UPDATE: This laptop HAS BEEN STOLEN. Please click that link to read more (including the service tag # to check if you have this laptop), and if you have any information, please email me. There is a reward.
Meet my new computer. Hi, new computer! I'll start this review by saying this computer's main advantage over my previous computer is that it actually works. So, plus one for the Vostro!
The Vostro line is Dell's mid-range line for small business users - which I technically am, but that's not why I bought it. I bought it because it was a good deal in a well built laptop that I thought would last me more than six months. Here's my config:
- Intel Core i5-430 CPU
- NVidia GeForce 310M discrete graphics w/ 512MB
- 3GB RAM (upgradable to 8GB)
- 500GB 7200RPM hard drive w/ accelerometer
- Fingerprint reader
- Wireless N
- Dual layer DVD burner
- 15.6" WLED screen (1366x768)
- Integrated 2MP webcam and dual microphones
- Lucerne red chassis
The Vostro 3000 line comes with an aluminum lid. I've decided that it's unfortunately mostly for looks. Press down lightly with your finger in the middle and the entire lid will flex. The metal they're using is about the thickness of two pieces of tin foil pressed together.
It looks nice, though!
The left side of the laptop. Two USB ports, HDMI, eSATA, VGA, and the power connector. The power connector is of the type that's broken on every laptop I've had that uses it, so I'm a bit concerned about that. Dell actually uses a more robust connector on their consumer-level Inspirons.
Right side. Express Card slot, "8-in-1" card reader (SD/MMC/MS, though I don't know what the other five formats are), DVD drive, one more USB port (three total), and the ethernet port. The cover on the DVD drive is unfortunately plastic painted to look like the surrounding metal. Not really a big deal. Slightly more annoying to me is that the eject button is located exactly where I happen to place my right hand to pick this thing up all the time. I'll adjust.
The front is spare but for the wireless on/off switch, power and battery indicators and the headphone/microphone ports. The switch has a pretty good quality feel to it, unlike my ThinkPad that had a gritty switch that felt like it was going to break off the first time I used it.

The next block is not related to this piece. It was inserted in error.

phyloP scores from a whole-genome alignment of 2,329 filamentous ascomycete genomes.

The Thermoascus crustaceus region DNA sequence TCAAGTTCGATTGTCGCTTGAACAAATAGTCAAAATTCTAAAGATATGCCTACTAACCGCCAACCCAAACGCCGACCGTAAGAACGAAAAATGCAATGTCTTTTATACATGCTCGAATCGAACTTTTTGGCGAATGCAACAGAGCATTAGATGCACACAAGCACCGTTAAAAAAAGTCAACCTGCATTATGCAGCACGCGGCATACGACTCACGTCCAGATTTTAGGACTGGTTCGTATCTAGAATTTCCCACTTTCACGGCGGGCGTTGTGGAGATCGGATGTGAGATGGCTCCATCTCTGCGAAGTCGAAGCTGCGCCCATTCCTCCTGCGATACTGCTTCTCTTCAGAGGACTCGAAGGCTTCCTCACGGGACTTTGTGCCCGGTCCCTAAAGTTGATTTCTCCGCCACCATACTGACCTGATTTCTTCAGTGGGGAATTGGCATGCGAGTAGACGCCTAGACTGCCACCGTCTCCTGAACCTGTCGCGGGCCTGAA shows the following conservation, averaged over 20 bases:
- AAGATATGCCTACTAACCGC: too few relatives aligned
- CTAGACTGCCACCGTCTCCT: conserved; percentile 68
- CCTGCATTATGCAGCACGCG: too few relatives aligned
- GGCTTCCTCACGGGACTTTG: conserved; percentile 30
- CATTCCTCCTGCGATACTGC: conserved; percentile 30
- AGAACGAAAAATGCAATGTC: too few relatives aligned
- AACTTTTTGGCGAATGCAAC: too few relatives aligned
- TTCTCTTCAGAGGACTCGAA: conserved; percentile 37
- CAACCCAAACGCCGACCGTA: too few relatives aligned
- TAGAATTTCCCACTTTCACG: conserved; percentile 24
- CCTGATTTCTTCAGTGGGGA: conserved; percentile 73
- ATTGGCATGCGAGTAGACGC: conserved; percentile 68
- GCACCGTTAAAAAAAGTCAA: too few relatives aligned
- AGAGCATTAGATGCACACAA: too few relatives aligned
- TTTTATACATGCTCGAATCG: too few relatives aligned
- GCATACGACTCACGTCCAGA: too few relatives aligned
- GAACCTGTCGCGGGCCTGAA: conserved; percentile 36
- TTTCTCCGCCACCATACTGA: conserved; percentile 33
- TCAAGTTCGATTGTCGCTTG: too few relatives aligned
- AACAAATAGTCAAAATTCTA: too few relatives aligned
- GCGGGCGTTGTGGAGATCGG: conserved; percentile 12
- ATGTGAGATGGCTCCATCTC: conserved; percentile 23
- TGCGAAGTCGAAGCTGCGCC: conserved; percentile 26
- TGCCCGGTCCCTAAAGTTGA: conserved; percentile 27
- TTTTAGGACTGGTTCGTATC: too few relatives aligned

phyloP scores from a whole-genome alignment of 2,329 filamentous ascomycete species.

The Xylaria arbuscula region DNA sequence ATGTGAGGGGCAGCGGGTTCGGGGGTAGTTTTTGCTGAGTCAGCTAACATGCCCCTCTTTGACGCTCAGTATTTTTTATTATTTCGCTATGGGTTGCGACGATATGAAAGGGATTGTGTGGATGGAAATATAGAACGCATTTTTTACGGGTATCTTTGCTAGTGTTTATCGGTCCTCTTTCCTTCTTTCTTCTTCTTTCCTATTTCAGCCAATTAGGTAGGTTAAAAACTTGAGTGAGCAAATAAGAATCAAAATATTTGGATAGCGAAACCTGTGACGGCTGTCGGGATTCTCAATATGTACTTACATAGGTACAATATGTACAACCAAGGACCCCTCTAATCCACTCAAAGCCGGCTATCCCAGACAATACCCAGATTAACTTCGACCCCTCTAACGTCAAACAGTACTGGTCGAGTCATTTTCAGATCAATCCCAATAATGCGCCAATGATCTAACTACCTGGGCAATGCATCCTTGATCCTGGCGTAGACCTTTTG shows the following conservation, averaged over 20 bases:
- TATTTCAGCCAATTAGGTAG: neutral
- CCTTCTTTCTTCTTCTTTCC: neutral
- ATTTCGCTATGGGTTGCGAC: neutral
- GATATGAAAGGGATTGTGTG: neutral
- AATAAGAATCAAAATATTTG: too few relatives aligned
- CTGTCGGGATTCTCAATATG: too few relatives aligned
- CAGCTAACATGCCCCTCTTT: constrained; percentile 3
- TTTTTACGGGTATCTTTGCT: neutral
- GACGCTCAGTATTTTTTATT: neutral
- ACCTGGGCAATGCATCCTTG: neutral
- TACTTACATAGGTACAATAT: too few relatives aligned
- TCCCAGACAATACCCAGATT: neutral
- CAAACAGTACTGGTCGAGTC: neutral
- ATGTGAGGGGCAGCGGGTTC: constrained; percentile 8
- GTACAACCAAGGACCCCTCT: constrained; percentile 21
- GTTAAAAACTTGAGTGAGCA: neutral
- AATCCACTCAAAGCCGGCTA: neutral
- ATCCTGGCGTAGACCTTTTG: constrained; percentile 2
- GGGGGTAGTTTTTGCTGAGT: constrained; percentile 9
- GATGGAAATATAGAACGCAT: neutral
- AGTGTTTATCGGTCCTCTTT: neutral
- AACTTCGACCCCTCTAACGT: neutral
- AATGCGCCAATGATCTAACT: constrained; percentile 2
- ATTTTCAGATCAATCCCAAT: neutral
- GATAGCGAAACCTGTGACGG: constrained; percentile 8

And finally, the belly of the beast. Battery at top (I got the 6 cell; a 9 cell is also available though it makes for an odd lap feel), then one large panel covering the RAM, hard drive, wireless card (yes, it's upgradable) and some kind of large-ish CR2032-looking battery. As you can see in this and the two side shots above, the chassis is well vented and rarely even gets warm to the touch. Moreover, none of the internal components seem to touch the chassis - I've owned other laptops that used the chassis itself as a heat sink, which then of course transfers all that heat to your lap. This is a well designed machine, and no doubt the efficient Core i5 helps.
Now that I've run down some of the features, I'll tell you how I really feel.
I type a lot, so this is important to me. I still use an IBM Model M on my desktop, I type 96 words per minute and I hammer at the keys when I type. I am a serious typist.
The keyboard on the Vostro 3500 is not a chiclet keyboard, but it sort of feels like one. The key travel is very shallow. I don't necessarily mind this, although there's kind of a "hollow" feel at the bottom of the keystroke; it's not a smooth stop, more of a gritty "clang". I find this is common to most laptop keyboards these days; I think it's an improvement over the old mushy keyboards Dell used to use, though. There is a bit of flex on the right-hand side, though it's not nearly as bad as my ridiculous old Lenovo ThinkPad. (My original IBM ThinkPad had the best keyboard of any laptop I've ever tried, and I wish I had taken it out and kept it just to show people what a laptop keyboard can feel like.) This keyboard is clearly meant to be typed on lightly. It's pretty comfortable if that's your style, however it is not really mine. I feel like I have to restrain myself.